Robotics Camp fires students’ STEM excitement through hands-on learning

This summer, the ordinarily quiet classrooms of the Florida Institute for Human and Machine Cognition’s Pensacola and Ocala campuses became engineering playgrounds as part of 2023 Summer Robotics Camp.

Over the course of four, one-week sessions, 66 middle and high schoolers got these hands-on experiences and more designing their own LEGO robots, learning the basics of computer programming, and interacting with researchers.

Teamwork at IHMC Summer Robotics Camp

Teamwork is a big part of Summer Robotics Camp

“We are reaching out to the next generation of scientists, helping them to discover what their future might look like,” said Dr. Ursula Schwuttke, IHMC’s Director of Educational Outreach.

Any future in STEM requires strong teamwork and problem-solving skills, and Robotics Camp is designed to teach just that.

Under the guidance of IHMC staff and volunteers from local high schools, campers worked in pairs to assemble LEGO Mindstorms robots. Students then used a block-based, visually appealing coding language to guide their creations through mazes and obstacle courses, debugging code and redesigning robots as they went. Campers attending the second Ocala session also learned how to program in Python.

“You don’t get too many chances to actually mess around with robots in day-to-day life,” said Max Truong, a former Science Saturdays attendee who is now a rising senior at Tate High School and a Pensacola camp volunteer. “Giving the kids that opportunity to build and code something themselves is pretty great.”

In addition to real-life engineering experience, Robotics Camp also provides students with inspiring professional role models. During the daily “Lunch With a Scientist” sessions, IHMC researchers explain their work and answer campers’ questions over a meal.

In Pensacola, these sessions included an interactive virtual reality demonstration from Senior Research Associate John Carff and Research Scientist Dr. Matt Johnson, exoskeleton exploration with Research Scientist Dr. Gwen Bryan, an introduction to brain science and human performance research from Research Scientist Dr. Toshi Miyatsu, and the ever-popular IHMC robotics lab tour. Heath Parr, a teacher at Brown-Barge Middle School, provided the daily robotics challenges and instructions.

During the Ocala sessions, IHMC staff introduced campers to concepts in computer game design (Research Scientist Dr. Ian Perera), natural language processing (Research Scientist Dr. Archna Bhatia), and artificial intelligence (Senior Creative and Multimedia Specialist William Howell).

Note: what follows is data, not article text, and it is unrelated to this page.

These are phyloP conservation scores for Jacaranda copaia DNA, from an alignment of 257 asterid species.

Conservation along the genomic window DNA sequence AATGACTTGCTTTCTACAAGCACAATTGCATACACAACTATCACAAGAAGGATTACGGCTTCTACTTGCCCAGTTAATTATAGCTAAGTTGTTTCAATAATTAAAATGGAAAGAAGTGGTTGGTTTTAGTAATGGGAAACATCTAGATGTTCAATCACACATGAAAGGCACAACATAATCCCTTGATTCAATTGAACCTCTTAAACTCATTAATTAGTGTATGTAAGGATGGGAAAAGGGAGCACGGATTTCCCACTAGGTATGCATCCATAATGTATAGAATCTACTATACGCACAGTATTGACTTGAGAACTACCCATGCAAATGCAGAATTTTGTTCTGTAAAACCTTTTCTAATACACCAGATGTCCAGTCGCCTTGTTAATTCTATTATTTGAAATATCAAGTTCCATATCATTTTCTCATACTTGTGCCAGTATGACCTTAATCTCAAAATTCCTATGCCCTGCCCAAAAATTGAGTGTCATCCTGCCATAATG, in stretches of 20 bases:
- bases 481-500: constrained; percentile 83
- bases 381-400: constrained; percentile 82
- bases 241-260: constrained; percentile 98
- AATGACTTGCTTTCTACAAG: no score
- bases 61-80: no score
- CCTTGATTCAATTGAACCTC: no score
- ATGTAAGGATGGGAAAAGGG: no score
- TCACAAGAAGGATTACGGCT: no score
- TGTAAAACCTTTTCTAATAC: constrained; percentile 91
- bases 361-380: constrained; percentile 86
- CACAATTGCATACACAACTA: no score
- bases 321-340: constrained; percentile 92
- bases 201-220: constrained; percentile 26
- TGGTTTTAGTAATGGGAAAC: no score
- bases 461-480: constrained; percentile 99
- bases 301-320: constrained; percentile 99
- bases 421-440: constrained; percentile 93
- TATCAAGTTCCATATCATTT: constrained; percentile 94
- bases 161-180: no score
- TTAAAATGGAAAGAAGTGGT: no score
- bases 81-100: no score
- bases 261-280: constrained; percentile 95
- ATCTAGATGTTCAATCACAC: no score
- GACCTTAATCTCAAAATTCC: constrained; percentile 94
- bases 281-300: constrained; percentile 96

Quantum Improvements Consulting Senior Scientist Dr. Cheryl Johnson shared the concept of human factors with campers, and Rachel Farmer and Ben Thompson, both from Lockheed Martin, gave presentations on careers in engineering.

“Sometimes you see a camper really awed by a one-on-one opportunity with an individual scientist,” said Schwuttke, recalling the connection that formed between Dr. Gwen Bryan and rising eighth-grader Sonja Christiansen.

“We had a lot of interests in common, and I thought that was awesome,” said Sonja about her conversation with Bryan. Schwuttke hopes that personal interactions like these will serve as turning points in the lives of STEM-curious campers.

Davis Coleman 2023 Robotics Camp

Davis Coleman at Summer Robotics Camp.

Inspiring students to engage with science and engineering is a core part of IHMC’s community outreach, but not all local students have equal access to high quality STEM education experiences. To bridge this gap, IHMC provides free camp registration and lunch to qualifying students. These need-based scholarships are made possible by donations from sponsors, including Cox, Lockheed Martin, CareerSource, the Mid-Florida Regional Manufacturers Association, and the Escambia County Sheriff’s Office.

“I always thought that I might want to pursue robotics and engineering,” said rising eighth-grader Davis Coleman, an exceptionally enthusiastic Pensacola participant. “After camp, now I know that I do.”

Touring the robotics lab, designing a robot of his own, and meeting with research scientists all combined to spark a new career goal for Davis: “I hope one day after school I can come back to work at IHMC.”

Subscribe to the Robotics Camp email list here to be in the know for future sessions.